BETHESDA, Md. (Nov. 17, 2008) − Young and healthy African-American men have higher central blood pressure and their blood vessels are stiffer compared to their white counterparts, signs that the African American men are developing hypertension early and with little outward sign, according to a new study. While the study found that central blood pressure -- the pressure in the aorta, near the heart -- was higher in the African-American men, the study found no difference in brachial blood pressure -- measured on the arm -- between the two groups.
Taken together, the findings suggest that hypertension (high blood pressure) may be developing undetected in young African-American men and that measuring central blood pressure may be a better means of detecting the problem as it develops.
"Central blood pressure holds greater prognostic value than conventional brachial blood pressure as central pressure more aptly reflects the load encountered by the heart," the authors explained. "Thus, brachial blood pressure may neglect important information on cardiovascular burden and response to therapy in African-American men."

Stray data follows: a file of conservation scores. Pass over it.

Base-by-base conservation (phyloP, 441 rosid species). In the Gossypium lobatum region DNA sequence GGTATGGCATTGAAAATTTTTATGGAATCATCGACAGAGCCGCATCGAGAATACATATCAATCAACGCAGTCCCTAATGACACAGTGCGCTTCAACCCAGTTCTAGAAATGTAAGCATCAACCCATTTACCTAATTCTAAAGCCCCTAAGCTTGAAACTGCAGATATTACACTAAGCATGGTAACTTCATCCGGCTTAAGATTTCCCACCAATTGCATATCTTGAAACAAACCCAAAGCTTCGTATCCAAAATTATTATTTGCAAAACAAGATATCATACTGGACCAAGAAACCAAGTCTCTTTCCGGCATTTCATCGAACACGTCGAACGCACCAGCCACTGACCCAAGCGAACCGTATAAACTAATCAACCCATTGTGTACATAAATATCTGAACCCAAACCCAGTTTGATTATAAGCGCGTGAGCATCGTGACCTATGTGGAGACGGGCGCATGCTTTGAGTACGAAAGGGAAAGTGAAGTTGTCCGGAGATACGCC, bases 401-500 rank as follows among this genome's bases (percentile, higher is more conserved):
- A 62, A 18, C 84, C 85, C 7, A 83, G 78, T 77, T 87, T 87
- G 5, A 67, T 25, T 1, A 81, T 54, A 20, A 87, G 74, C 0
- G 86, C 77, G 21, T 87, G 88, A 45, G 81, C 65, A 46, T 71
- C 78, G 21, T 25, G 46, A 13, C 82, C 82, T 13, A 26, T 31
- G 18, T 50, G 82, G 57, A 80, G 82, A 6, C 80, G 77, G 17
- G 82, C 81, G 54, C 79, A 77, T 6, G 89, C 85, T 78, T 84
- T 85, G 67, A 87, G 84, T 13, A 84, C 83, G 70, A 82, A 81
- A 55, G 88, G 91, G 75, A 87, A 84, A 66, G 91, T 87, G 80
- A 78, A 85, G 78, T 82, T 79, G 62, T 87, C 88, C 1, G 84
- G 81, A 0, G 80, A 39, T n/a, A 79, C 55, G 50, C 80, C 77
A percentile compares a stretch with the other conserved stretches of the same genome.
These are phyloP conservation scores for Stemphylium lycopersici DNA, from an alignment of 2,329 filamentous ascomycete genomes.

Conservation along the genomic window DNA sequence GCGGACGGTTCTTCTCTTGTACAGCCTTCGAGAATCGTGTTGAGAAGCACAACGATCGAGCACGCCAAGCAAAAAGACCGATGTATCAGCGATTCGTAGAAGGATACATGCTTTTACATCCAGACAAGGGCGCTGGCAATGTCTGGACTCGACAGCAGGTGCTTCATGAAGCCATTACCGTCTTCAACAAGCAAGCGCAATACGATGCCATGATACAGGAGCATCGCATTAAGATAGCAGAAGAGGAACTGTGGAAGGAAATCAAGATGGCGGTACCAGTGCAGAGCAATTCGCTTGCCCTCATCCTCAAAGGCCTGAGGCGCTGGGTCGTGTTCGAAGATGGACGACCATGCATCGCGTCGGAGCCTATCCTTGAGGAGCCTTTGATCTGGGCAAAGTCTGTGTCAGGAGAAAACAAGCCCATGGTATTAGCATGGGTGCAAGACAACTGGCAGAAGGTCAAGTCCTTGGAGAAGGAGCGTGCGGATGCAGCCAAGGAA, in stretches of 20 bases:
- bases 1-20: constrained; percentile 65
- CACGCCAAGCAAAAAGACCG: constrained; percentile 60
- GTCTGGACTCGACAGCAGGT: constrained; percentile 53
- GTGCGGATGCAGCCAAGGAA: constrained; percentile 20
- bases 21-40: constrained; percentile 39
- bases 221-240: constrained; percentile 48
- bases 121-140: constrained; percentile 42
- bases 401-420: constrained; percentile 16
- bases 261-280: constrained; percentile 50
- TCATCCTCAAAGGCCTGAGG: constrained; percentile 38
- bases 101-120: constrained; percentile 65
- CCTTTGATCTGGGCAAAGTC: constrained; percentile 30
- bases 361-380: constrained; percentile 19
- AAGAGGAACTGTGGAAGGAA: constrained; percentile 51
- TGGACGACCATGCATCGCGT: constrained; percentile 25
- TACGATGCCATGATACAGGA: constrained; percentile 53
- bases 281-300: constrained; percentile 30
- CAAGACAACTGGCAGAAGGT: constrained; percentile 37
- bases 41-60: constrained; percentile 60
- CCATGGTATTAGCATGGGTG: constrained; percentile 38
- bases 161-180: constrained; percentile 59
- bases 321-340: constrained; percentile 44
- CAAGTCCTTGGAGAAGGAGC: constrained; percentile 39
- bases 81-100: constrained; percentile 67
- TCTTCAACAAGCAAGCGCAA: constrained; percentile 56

The study, "Racial differences in central blood pressure and vascular function in young men" was carried out by Kevin S. Heffernan, Sae Young Jae, Kenneth R. Wilund, Jeffrey A. Woods and Bo Fernhall, at the University of Illinois, Urbana-Champaign. The study appears online in the American Journal of Physiology-Heart and Circulatory Physiology, published by The American Physiological Society. Dr. Heffernan has since moved to Tufts Medical Center in Boston. Dr. Jae is also affiliated with the University of Seoul.
African-American men have higher levels of hypertension than white men. Hypertension is known as the silent killer because it can develop without the individual knowing it. According to the U.S. Centers for Disease Control and Prevention, hypertension is a major
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